I have enjoyed so many books, but some stick with me longer than others. And more often than not, it’s because of where they took me. Not just on good adventures to a fun place, not just the great people you miss when you close the book, but somewhere that returns to you long after you’ve finished reading. What stories have left you with false memories? Places that have been so well written, you almost feel them as your own memory? Not just what happened there but how they felt and how they smelled.
I know many people feel that way about Hogwarts. Gryffindor’s common room is such a place. Readers long to revisit the books just to go back to Hogwarts. But where else does your mind wander when you’re drifting along through your day?
I have many places. I love so many books, but the stories that leave me thinking of actual places seem to stay with me longer than others. Here are just a few locations that return to me when I least expect and leave me recalling places that take me a moment to realize are not real.
- The tiny room in Renee’s home. (The Elegance of the Hedgehog)
- Rodri’s small kitchen on Ullaness. (Women of the Dunes)
- The orchid where Buck, Kate, and Trav hung out. (Remembering the Good Times)
- John Gregory’s home and library. (The Spook’s Apprentice series)
- BlackThorn’s shop. (The Blackthorn Key series)
- The Hills on the Isle of Torrnish (Little Bird Flies)
These are just a few that come to mind. It’s not to say that stories that have not left me with such odd memories are no good; they just didn’t leave that type of impression. You often hear that location and world-building is so important, but sometimes a place becomes more than just background; it becomes a character in the story. Again, Hogwarts could be described as a main character. Some readers have more of a bond with the school than with the characters.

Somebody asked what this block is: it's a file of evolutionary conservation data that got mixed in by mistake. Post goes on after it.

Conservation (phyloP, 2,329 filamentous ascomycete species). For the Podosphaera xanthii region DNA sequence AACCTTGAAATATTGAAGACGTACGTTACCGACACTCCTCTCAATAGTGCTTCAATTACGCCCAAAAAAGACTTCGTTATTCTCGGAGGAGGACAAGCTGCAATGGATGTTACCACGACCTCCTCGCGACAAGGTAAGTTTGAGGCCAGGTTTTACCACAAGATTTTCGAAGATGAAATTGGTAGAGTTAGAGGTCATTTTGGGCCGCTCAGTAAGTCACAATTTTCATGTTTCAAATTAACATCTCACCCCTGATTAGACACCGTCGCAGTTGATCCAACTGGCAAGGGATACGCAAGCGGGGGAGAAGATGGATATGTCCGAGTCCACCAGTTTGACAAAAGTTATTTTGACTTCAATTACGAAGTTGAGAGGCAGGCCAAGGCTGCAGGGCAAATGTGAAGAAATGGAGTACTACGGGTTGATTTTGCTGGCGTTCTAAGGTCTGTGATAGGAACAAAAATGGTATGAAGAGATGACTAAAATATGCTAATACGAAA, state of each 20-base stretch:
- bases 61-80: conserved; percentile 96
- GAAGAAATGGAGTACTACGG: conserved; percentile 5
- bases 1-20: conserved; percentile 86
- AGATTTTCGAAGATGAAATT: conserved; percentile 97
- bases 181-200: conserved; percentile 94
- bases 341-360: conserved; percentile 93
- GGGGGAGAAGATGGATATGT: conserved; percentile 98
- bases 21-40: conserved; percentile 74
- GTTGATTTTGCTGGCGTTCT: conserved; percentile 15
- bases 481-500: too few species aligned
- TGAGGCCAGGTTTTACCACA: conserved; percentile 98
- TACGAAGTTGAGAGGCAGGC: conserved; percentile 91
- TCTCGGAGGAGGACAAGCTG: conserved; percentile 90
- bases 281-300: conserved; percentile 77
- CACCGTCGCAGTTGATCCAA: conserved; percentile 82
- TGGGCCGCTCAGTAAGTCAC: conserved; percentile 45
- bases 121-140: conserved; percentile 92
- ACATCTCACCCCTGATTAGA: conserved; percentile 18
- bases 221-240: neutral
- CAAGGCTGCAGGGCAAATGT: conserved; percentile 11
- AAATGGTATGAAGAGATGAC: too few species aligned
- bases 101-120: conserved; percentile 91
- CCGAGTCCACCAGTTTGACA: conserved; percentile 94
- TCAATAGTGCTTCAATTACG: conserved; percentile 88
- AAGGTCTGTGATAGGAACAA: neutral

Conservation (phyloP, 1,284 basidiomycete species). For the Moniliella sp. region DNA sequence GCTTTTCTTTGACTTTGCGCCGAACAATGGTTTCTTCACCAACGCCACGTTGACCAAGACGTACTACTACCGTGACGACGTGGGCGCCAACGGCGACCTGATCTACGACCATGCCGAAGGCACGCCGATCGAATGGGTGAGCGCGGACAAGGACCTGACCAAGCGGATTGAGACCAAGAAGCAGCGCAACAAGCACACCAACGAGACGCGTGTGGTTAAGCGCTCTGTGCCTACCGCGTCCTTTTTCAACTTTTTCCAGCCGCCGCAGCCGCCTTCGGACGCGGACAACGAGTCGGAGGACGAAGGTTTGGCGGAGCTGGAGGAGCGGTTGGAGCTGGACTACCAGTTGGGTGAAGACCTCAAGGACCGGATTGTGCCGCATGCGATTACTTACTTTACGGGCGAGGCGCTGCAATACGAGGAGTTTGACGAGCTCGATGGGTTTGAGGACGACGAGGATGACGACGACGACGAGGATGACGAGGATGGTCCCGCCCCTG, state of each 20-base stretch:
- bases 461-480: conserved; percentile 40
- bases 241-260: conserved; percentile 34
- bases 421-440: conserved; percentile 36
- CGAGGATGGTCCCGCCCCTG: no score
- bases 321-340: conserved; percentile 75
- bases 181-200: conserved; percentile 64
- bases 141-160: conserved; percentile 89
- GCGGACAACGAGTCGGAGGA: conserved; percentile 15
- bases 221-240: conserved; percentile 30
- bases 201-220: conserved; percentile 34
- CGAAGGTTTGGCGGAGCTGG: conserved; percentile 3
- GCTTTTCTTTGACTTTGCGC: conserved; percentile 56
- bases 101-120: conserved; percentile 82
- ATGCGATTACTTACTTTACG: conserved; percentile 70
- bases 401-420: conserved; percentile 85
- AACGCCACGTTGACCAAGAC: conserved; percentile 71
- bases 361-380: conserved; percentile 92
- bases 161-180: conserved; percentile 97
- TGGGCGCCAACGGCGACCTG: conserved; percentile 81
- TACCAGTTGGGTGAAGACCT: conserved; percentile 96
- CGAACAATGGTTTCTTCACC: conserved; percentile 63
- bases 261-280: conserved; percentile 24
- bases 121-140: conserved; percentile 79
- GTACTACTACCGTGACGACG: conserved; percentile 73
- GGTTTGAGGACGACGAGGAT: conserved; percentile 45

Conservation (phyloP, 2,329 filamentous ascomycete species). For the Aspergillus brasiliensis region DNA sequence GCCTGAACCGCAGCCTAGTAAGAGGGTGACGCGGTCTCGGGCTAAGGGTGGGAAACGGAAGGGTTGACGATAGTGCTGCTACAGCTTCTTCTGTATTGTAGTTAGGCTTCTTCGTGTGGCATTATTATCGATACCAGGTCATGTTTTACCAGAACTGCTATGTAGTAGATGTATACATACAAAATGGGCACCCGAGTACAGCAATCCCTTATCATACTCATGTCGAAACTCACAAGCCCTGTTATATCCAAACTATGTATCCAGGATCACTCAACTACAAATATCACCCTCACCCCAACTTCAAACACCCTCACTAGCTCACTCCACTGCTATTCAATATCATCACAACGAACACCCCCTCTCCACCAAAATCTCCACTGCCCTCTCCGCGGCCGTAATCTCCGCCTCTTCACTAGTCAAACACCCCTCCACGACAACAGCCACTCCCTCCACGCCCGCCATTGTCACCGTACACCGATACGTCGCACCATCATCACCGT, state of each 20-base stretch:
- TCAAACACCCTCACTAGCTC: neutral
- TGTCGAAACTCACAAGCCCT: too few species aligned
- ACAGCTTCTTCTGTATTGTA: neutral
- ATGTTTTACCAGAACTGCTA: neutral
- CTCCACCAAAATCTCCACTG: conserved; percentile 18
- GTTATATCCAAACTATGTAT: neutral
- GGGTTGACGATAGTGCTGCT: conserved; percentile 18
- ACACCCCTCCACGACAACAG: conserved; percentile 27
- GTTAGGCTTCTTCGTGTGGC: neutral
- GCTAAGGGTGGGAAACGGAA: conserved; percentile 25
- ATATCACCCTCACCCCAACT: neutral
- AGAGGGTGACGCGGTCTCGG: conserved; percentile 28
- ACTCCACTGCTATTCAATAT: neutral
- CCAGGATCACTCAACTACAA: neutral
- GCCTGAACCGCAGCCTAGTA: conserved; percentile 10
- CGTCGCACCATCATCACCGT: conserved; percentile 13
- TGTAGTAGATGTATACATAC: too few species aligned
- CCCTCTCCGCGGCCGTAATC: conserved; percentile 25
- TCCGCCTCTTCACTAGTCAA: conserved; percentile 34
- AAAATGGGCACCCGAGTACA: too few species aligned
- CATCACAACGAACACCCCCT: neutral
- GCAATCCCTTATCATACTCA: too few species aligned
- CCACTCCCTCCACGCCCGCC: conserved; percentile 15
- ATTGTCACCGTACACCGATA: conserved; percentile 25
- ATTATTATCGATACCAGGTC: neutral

Of course, not every story will take place in one location that becomes familiar to the reader. It’s just that for me, the stories that have well-developed sets stay in my brain more vividly than others. It’s the same for Picture Books. The spreads of homes or scenery have me linger and enjoy longer before turning a page.
Stories will always take us somewhere, and for some of us, that’s the hope: escaping our own reality and visiting someone else’s. The story, plot, and characters keep us distracted and engaged, but it’s often the location that makes it an immersive visitation. Whether using words or art, establish a place for your reader to visit in their mind’s eye again and again.
Don’t underestimate a comfy armchair and a pair of old boots by the door. Especially if the crackling fire has left them both with a smokey smell no matter how much they’ve been aired out in nice weather.